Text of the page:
Herbert Jacobs

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Herbert A. Jacobs (April 8, 1903 – May 20, 1987) was a journalist for the Milwaukee Journal and later a professor of journalism at the University of California, Berkeley.


Jacobs was a friend of Frank Lloyd Wright. Jacobs and his wife Katherine commissioned Wright to design a house for them. This house, the Herbert and Katherine Jacobs First House, was notable as the first example of Usonian architecture.

Later, they commissioned Wright to design another house for them, the Herbert and Katherine Jacobs Second House.

Jacobs method for crowd size estimation[edit]

Jacobs worked for the Milwaukee Journal from 1931 until 1962.[1] After retirement, he taught journalism at the University of California, Berkeley.

Jacobs was present in Berkeley during the Berkeley riots. It was at this time that he devised a method for measuring crowd size, the Jacobs Method:[2][3]

[Jacobs's] office was in a tower that overlooked the plaza where students frequently gathered to protest the Vietnam War. The plaza was marked with regular grid lines, which allowed Jacobs to see how many grid squares were filled with students and how many students on average packed into each grid. After gathering data on numerous demonstrations, Jacobs came up with some rules of thumb that still are used today by those serious about crowd estimation. A loose crowd, one where each person is an arm's length from the body of his or her nearest neighbors, needs 10 square feet[note 1] per person. A more tightly packed crowd fills 4.5 square feet[note 2] per person. A truly scary mob of mosh-pit density would get about 2.5 square feet[note 3] per person.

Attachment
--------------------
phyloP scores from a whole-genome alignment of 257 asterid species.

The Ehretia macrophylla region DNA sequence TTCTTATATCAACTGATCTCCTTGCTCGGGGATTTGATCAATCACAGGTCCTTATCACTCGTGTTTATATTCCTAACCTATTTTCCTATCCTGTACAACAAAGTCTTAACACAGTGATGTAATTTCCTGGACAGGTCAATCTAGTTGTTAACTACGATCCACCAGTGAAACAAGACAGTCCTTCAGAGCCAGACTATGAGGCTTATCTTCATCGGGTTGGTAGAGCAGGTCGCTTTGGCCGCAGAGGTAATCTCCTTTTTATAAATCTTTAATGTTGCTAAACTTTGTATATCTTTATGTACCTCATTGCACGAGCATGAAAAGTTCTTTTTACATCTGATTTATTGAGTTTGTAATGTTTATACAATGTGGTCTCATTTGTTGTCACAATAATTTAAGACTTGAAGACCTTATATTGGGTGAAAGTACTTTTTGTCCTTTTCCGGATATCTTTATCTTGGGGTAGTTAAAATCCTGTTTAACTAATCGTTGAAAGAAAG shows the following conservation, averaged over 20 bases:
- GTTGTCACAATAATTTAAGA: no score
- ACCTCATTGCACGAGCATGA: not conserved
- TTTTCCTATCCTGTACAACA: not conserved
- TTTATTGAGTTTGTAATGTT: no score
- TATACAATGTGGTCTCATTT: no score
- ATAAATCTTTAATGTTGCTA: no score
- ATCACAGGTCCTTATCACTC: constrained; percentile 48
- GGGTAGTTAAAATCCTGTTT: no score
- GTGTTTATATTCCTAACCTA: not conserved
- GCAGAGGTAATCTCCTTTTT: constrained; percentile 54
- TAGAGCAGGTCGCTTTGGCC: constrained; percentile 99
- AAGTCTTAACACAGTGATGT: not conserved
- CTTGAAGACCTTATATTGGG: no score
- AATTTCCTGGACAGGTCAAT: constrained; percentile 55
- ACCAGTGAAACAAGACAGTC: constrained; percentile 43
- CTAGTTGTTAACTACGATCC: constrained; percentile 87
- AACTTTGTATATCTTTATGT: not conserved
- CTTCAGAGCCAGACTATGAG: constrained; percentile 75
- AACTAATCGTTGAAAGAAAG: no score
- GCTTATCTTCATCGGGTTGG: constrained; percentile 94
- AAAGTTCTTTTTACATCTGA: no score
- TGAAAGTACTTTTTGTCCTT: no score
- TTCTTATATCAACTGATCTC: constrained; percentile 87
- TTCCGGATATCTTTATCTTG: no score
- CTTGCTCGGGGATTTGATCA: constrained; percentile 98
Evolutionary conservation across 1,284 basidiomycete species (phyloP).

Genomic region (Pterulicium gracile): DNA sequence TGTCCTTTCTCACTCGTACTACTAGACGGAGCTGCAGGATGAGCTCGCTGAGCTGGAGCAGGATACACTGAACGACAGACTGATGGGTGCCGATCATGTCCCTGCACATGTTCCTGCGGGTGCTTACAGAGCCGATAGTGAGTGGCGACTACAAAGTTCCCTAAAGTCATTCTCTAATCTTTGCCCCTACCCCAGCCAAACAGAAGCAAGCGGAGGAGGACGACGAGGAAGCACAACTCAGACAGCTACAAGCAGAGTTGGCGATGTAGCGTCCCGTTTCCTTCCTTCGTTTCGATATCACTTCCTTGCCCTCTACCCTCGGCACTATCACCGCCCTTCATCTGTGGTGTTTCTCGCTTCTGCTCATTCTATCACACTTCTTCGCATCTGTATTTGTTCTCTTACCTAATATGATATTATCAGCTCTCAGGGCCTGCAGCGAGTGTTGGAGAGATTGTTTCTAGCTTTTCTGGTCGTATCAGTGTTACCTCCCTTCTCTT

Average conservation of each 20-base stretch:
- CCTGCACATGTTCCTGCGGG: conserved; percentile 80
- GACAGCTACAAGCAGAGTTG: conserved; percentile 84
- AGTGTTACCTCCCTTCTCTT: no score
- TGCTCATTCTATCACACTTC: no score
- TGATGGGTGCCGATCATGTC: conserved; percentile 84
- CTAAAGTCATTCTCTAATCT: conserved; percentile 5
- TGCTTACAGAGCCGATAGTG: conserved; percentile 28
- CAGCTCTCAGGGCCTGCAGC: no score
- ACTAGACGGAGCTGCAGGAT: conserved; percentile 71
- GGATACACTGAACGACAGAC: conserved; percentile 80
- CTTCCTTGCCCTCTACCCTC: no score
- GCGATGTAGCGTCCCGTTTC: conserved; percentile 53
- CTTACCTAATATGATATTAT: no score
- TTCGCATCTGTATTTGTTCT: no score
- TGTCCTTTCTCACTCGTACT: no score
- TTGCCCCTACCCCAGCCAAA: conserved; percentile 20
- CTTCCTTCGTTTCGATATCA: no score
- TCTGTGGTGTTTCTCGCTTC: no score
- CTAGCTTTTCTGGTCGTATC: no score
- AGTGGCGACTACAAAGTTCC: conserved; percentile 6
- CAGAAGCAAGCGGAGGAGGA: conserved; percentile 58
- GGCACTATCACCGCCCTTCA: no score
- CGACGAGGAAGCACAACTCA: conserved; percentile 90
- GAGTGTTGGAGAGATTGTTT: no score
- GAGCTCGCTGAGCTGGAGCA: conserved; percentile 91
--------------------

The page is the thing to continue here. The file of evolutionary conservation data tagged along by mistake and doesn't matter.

Herbet Jacobs died of cancer on May 20, 1987.[1]

Notes and references[edit]


  1. ^ 10 sq. ft = 0.929 m2
  2. ^ 4.5 sq. ft = 0.418 m2
  3. ^ 2.5 sq. ft = 0.232 m2


  1. ^ a b Albert Scardino. Herbert Jacobs, 30's Reporter Who Reshaped Architecture. New York Times Obituary, May 27, 1987.
  2. ^ "Reporting: The Perils of Crowd Counting". TIME. 7 April 1967. Archived from the original on October 14, 2008. Retrieved 29 August 2010.
  3. ^ Steve Doig. How big will inaugural crowd be? Do the math When people gather in vast numbers, 'official' estimates often run wild. NBC News, January 15, 2009.